Antivirus Software on SQL Server

It’s an old story, but still present - Why or why not installing antivirus software on a database server?

First of all, I’ve been on both sides of the debate with respect, but I can only, only partially agree to install antivirus software on a database server - e.g Microsoft SQL Server. And this only partially agreement means, first not to install antivirus software on SQL Server as many IT departments do in a standard procedure. In addition, the default settings are left untouched, so that every virtually byte is examined in real time.

Have you ever examined the amount of memory, high CPU spikes or high CPU usage and last but not least your high consumer of I/O activities on your (busy) SQL Server?
So let us take a closer look by using Process Explorer to identify antivirus and SQL Server tasks since start-up.


Identifying the SQL Server and Antivirus consumers

I prefer using Process Explorer to take a immediate first look what happens on the server, he includes many interesting counters for regarding some performance issues and more. By selecting View-Select Columns…, we can add interesting counters such as Private Bytes, Working Set, Threads, Handles, I/O Reads, I/O Read Bytes, I/O Writes, I/O Write Bytes, CPU Time – as shown in the screenshot below.

Process Explorer Private Bytes, Working Set, Threads, Handles, I/O Reads, I/O Read Bytes, I/O Writes, I/O Write Bytes, CPU Time

The screenshot above shows that while the ntrtscan.exe (Real-time Scan Service) has read 70% of the bytes of SQL Server, it has performed 27 times as much read I/O as the read activity isn’t as efficient as SQL Server. And the tmlisten.exe (antivirus communication service) has only write 7% of the bytes of SQL Server, but it has performed four times as much write I/O as the write activity of SQL Server.

Now I want to see the leaders of high I/O Reads on my server by filtering I/O Reads (see screenshot below).

Process Explorer - Filter high I/O Reads

The first three consumers of I/O Reads are:

  1. Antivirus (ntrtscan) with 111.641.100 Reads
  2. SQL Server (sqlservr) with 4.622.225 Reads
  3. Antivirus (tmlisten) with 2409809 Reads

Same doing on I/O Writes:

Process Explorer - Filter high I/O Writes
  1. Antivirus (tmlisten) with 31.124.046 Writes
  2. SQL Server (sqlservr) with 9.785.283 Writes
  3. ReportingServices with 1.715.489 Writes

So, it’s possible for antivirus to consume many times of I/O’s of SQL Server which can really hamper performance on your (busy) SQL Server. It is possible that the antivirus is consuming more than 50% of total I/O activities! (Please note the recommendations to Microsoft SQL Server Database Engine Input/Output Requirements)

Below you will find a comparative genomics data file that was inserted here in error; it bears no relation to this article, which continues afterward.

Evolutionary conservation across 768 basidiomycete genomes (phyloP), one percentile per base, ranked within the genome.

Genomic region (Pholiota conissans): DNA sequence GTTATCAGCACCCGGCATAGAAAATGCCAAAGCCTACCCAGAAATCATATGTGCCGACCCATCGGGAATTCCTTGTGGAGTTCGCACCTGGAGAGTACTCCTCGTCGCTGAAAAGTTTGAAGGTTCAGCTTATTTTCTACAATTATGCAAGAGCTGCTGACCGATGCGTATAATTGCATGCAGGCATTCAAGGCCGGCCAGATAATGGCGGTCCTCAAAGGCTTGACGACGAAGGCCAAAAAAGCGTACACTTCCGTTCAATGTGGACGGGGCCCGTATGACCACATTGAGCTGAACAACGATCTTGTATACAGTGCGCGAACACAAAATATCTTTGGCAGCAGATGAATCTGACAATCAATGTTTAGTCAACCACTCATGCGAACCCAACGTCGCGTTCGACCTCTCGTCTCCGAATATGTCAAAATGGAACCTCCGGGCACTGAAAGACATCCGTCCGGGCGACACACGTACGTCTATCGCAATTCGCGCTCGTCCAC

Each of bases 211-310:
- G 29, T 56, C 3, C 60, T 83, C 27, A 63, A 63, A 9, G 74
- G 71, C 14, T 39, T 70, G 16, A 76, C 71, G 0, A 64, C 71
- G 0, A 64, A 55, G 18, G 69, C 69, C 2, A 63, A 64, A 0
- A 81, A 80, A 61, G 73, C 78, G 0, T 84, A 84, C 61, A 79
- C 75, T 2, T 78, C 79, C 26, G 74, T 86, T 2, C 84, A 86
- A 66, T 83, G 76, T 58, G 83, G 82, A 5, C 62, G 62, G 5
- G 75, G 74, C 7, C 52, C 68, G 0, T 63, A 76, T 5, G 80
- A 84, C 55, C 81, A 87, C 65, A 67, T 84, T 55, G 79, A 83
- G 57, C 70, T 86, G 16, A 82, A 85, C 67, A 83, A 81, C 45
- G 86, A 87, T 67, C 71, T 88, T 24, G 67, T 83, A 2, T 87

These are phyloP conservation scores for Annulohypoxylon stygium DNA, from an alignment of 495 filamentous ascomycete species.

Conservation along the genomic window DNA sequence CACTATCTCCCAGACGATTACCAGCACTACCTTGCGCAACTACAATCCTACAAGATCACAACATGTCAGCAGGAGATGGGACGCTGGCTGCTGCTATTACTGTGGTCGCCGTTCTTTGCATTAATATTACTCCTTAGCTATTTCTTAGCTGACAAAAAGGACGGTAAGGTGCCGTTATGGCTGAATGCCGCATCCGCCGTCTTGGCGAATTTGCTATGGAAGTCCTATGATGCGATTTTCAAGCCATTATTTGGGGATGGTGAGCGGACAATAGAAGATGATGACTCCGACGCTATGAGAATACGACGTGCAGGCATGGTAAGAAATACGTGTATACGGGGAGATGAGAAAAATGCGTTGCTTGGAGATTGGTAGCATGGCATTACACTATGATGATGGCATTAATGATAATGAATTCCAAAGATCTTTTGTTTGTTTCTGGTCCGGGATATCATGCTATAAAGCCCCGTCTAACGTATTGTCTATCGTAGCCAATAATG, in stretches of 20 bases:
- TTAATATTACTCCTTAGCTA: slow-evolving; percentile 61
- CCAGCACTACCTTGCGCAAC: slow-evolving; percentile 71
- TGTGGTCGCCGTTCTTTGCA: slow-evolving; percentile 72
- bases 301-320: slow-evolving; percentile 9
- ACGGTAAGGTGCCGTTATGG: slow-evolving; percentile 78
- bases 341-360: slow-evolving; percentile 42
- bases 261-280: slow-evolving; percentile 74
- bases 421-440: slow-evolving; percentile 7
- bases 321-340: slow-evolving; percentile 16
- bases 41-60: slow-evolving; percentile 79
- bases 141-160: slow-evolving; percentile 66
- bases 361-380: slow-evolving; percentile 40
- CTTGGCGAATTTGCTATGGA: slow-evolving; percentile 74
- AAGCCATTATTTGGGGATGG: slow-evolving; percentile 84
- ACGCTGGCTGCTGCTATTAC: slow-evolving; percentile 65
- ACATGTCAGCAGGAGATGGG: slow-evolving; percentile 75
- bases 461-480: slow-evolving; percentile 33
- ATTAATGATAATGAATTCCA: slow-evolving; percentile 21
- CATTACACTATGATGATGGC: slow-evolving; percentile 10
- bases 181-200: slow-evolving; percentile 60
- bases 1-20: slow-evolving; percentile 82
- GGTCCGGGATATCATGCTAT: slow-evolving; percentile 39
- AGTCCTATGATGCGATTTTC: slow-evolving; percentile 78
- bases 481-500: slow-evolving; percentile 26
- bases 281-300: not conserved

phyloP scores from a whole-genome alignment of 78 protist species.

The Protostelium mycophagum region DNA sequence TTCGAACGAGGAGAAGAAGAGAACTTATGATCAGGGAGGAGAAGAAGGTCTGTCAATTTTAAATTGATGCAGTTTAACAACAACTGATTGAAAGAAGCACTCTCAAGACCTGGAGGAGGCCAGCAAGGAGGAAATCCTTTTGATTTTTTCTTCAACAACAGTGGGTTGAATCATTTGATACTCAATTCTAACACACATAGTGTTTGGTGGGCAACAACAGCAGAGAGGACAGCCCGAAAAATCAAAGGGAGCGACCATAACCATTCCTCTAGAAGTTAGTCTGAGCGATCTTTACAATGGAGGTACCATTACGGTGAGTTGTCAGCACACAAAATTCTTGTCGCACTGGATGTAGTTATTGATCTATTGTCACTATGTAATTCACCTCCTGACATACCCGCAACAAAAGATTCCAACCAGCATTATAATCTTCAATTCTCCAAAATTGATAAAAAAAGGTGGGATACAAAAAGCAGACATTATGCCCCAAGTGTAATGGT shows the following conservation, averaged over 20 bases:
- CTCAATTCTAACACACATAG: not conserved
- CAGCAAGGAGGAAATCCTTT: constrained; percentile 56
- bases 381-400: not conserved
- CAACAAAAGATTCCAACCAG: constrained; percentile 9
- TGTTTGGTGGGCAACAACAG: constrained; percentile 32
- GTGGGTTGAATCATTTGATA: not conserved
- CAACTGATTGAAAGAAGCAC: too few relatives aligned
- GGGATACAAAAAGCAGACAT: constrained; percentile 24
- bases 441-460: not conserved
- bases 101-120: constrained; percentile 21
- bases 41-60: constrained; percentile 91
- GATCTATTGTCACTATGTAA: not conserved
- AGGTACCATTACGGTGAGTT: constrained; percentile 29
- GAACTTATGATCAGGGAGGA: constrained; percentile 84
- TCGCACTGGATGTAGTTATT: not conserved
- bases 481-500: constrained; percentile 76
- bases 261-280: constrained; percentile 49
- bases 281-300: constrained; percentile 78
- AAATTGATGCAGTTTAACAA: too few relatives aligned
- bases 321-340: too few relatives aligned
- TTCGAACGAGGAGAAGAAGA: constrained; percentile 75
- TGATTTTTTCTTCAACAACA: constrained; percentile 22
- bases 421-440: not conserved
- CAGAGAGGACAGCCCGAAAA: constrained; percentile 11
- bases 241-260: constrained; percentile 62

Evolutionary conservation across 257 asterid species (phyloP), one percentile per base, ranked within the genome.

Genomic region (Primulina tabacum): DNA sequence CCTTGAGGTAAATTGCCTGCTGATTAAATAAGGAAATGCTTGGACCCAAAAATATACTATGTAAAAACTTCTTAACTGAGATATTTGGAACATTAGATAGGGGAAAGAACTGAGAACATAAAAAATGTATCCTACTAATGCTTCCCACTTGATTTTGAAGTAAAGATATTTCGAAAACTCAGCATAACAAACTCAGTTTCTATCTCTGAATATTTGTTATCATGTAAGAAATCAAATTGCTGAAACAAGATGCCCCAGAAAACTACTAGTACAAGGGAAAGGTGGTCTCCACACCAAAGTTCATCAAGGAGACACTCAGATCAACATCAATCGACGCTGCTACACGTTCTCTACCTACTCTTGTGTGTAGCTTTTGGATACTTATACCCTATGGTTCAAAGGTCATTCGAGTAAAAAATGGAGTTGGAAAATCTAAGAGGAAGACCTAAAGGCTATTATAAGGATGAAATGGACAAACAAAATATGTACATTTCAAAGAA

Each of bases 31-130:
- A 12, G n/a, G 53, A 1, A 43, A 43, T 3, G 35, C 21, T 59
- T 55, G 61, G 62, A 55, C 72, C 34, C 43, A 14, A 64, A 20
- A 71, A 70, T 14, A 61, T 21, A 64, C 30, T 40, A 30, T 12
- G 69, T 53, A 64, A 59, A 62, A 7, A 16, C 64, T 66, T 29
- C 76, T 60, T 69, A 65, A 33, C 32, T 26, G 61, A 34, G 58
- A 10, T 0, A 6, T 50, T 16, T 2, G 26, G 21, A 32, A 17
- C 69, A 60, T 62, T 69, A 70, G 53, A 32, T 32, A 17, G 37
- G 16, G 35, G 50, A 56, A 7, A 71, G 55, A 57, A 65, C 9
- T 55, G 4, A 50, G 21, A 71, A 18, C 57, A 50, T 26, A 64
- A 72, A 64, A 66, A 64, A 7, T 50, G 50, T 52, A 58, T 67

And what does Microsoft say for antivirus on your SQL Server (KB309422)?

"We strongly recommend that you individually assess the security risk for each computer that is running SQL Server in your environment and that you select the tools that are appropriate for the security risk level of each computer that is running SQL Server. Additionally, we recommend that before you roll out any virus-protection project, you test the whole system under a full load to measure any changes in stability and performance.
Virus protection software requires some system resources to execute. You must perform testing before and after you install your antivirus software to determine whether there is any performance effect on the computer that is running SQL Server.

In my opinion it is very carefully worded, with a “It depends on …” – but they help us!

Read this KB very carefully with you Antivirus Administrator, talk with him about virus risks on the server, performance effects on a (busy) SQL Server and how intrusive the antivirus is at the ratio of the security risk level. In addition read also KB822158, there are further recommendations for the windows server and should be applied as well and first!

I don’t want to repeat these KBs, but here are some recommended must reads:


 Turn off scanning of Windows Update or Automatic Update related files
 Turn off scanning of Windows Security files
 Turn off scanning of Group Policy related files
 Directories and file-name extensions to exclude from virus scanning
 Processes to exclude from virus scanning
 Considerations for clustering

AND - consider an external virus scan against your SQL Server, which is possible in most enterprise antivirus products – often you needn’t a real time virus scan, it belongs to the security risk level!

I wish you a nice  day,

Torsten Schuessler